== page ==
1/2
. (124)
A classic example of a non-thermal relic produced by vacuum displacement is the QCD
axion, which has a typical primordial value φ ∼ f
PQ
and a mass m
φ
∼ Λ
2
QCD
/f
PQ
, where
f
PQ
is the Peccei-Quinn symmetry-breaking scale and Λ
QCD
∼ 0.3 GeV is the QCD scale [1].
In this case, plugging in numbers reveals

0,φ

f
PQ
10
13
GeV

3/2
. (125)
The Peccei-Quinn scale is essentially a free parameter from a theoretical point of view,
but experiments and astrophysical constraints have ruled out most values except for a small
window around f
PQ
∼ 10
12
GeV. The axion therefore remains a viable dark matter candidate
[115, 116]. Note that, even though dark matter axions are very light (Λ
2
QCD
/f
PQ
∼ 10
−4
eV),
they are extremely non-relativistic, which can be traced to the non-thermal nature of their
production process. (Another important way to produce axions is through the decay of axion
cosmic strings [1, 117].)
4.5 Primordial Nucleosynthesis
Given our time constraints, even some of the more important concepts in cosmology cannot
be dealt with in significant detail. We have chosen just to give a cursory treatment to
primordial nucleosynthesis, although its importance as a crucial piece of evidence in favor of
the big bang model and its usefulness in bounding any new physics of cosmological relevance
cannot be overstated.
Observations of primordial nebulae reveal abundances of the light elements unexplained
by stellar nucleosynthesis. Although it does a great disservice to the analytic and numerical
work required, not to mention the difficulties of measuring the abundances, we will just state
that the study of nuclear processes in the background of an expanding cooling universe yields
a remarkable concordance between theory and experiment.
At temperatures below 1 MeV, the weak interactions are frozen out and neutrons and
protons cease to interconvert. The equilibrium abundance of neutrons at this temperature
is about 1/6 the abundance of protons (due to the slightly larger neutron mass). The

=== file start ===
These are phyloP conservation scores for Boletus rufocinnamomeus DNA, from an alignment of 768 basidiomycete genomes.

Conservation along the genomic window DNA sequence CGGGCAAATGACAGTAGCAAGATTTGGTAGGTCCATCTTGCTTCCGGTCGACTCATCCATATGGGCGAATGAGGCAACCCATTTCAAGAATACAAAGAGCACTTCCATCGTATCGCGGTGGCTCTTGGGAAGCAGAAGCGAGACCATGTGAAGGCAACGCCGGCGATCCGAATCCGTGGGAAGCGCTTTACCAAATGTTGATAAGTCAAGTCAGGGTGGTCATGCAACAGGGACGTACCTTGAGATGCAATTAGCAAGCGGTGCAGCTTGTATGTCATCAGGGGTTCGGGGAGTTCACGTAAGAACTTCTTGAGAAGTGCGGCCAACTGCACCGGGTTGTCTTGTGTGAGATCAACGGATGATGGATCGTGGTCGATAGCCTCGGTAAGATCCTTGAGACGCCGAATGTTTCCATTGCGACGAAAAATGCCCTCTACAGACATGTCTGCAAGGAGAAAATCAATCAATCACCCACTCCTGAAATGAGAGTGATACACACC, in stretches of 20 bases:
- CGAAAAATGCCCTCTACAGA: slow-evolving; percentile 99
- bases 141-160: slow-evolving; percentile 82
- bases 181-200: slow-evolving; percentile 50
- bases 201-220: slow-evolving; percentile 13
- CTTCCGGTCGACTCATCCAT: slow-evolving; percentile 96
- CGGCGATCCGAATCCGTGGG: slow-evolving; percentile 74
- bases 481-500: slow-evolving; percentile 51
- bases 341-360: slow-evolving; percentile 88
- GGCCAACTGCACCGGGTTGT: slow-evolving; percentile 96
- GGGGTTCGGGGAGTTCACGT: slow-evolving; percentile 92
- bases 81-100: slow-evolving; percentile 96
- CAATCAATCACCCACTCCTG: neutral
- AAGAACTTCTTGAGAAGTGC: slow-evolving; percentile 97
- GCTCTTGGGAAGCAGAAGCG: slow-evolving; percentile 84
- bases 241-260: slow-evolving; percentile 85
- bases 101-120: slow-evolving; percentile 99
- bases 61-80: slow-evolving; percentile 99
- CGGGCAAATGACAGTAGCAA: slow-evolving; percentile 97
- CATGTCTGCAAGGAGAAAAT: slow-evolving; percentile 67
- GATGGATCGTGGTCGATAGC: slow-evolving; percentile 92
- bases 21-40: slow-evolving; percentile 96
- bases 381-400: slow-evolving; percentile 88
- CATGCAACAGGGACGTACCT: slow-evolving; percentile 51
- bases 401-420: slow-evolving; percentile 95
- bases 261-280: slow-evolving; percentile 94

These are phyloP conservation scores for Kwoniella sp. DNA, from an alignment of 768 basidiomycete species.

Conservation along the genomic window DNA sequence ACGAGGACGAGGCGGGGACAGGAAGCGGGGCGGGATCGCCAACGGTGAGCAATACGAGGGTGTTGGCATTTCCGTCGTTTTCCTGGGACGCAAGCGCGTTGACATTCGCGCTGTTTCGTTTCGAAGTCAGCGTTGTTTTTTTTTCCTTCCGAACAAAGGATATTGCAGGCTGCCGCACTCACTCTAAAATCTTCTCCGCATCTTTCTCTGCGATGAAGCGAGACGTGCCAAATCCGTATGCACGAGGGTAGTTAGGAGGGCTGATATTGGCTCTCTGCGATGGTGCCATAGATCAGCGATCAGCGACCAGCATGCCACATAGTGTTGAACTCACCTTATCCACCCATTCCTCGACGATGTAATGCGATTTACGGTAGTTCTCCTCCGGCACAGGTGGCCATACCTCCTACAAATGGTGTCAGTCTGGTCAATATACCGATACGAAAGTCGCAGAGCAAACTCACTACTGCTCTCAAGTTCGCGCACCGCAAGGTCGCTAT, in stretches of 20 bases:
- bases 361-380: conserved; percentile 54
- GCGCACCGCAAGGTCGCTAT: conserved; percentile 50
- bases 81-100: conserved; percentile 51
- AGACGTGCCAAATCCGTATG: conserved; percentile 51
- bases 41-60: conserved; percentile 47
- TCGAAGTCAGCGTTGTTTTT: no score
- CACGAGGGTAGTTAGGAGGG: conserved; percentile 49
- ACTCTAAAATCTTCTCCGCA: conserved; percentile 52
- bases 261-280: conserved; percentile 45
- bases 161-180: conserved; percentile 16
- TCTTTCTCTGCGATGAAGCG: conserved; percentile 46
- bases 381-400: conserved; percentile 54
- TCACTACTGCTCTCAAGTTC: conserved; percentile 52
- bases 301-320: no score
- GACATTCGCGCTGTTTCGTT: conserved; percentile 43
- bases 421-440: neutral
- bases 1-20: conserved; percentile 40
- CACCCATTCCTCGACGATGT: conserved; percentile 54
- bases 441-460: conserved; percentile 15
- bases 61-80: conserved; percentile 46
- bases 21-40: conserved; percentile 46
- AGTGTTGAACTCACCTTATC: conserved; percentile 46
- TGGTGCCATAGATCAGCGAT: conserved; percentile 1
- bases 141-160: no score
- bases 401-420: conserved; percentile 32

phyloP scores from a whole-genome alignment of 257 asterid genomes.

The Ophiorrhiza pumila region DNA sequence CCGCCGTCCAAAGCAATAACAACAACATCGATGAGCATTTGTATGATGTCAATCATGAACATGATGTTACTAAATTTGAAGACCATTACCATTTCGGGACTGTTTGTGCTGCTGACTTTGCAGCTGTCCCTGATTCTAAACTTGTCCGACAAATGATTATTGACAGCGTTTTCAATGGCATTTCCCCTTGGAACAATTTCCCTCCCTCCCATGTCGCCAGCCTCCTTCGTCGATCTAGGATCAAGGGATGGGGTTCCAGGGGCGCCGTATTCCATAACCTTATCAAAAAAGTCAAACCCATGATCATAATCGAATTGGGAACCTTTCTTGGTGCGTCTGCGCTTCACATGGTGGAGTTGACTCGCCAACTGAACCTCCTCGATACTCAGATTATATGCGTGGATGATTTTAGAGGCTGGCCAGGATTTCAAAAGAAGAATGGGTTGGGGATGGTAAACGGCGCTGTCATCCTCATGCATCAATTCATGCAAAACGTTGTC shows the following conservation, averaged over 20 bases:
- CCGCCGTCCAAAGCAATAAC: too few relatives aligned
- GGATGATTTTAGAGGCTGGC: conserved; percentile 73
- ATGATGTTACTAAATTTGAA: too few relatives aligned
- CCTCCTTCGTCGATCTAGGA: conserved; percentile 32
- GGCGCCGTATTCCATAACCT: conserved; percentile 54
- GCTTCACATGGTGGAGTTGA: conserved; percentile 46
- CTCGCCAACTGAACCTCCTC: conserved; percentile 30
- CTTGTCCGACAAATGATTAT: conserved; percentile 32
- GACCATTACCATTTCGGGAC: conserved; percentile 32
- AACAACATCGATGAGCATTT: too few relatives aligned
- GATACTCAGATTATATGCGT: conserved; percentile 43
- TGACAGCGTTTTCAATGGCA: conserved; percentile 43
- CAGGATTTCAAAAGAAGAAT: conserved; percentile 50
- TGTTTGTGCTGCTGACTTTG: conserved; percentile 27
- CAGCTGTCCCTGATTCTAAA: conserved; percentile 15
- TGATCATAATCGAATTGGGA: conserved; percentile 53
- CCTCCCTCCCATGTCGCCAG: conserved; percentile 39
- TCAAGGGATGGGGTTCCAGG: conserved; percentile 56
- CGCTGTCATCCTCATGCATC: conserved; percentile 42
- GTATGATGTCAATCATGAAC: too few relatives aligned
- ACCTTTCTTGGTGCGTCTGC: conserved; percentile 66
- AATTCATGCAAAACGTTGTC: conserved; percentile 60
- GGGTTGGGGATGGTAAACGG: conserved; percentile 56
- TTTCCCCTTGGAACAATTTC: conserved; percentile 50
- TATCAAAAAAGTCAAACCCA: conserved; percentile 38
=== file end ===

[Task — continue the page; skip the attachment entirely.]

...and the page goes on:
neutrons have a finite lifetime (τ
n
= 890 sec) that is somewhat larger than the age of the
universe at this epoch, t(1 MeV) ≈ 1 sec, but they begin to gradually decay into protons and
43
leptons. Soon thereafter, however, we reach a temperature somewhat below 100 keV, and
Big-Bang nucleosynthesis (BBN) begins. (The nuclear binding energy per nucleon is typically
of order 1 MeV, so you might expect that nucleosynthesis would occur earlier; however, the
large number of photons per nucleon prevents nucleosynthesis from taking place until the
temperature drops below 100 keV.) At that point the neutron/proton ratio is approximately
1/7. Of all the light nuclei, it is energetically favorable for the nucleons to reside in
4
He,
and indeed that is what most of the free neutrons are converted into; for every two neutrons
and fourteen protons, we end up with one helium nucleus and twelve protons. Thus, about
25% of the baryons by mass are converted to helium. In addition, there are trace amounts of
deuterium (approximately 10
−5
deuterons per proton),
3
He (also ∼ 10
−5
), and
7
Li (∼ 10
−10
).
Of course these numbers are predictions, which are borne out by observations of the
primordial abundances of light elements. (Heavier elements are not synthesized in the Big
Bang, but require supernova explosions in the later universe.) We have glossed over numerous
crucial details, especially those which explain how the different abundances depend on the
cosmological parameters. For example, imagine that we deviate from the Standard Model by
introducing more than three light neutrino species. This would increase the radiation energy
density at a fixed temperature, which in turn decreases the timescales associated with a given
temperature (since t ∼ H
−1
∝ ρ
−1/2
R
). Nucleosynthesis would therefore happen somewhat
earlier, resulting in a higher abundance of neutrons, and hence in a larger abundance of
4
He.
Observations of the primordial helium abundance, which are consistent with the Standard
Model prediction, provided the first evidence that the number of light neutrinos is actually
three.
The most amazing fact about nucleosynthesis is that, given that the universe is radiation
dominated during the relevant epoch (and the physics of general relativity and the Stan-
dard Model), the relative abundances of the light elements depend essentially on just one
parameter, the baryon to entropy ratio
η ≡
n
B
s
=
n −n¯
b
s
, (126)
where n
B
= n
b
− n¯
b
is the difference between the number of baryons and antibaryons per
unit volume. The range of η consistent with the deuterium and
3
He primordial abundances
is
2.6 ×10
−10
< η < 6.2 ×10
−10
. (127)
Very recently this number has been independently determined to be
η = 6.1 ×10
−10 +0.3×10
−10
−0.2×10
−10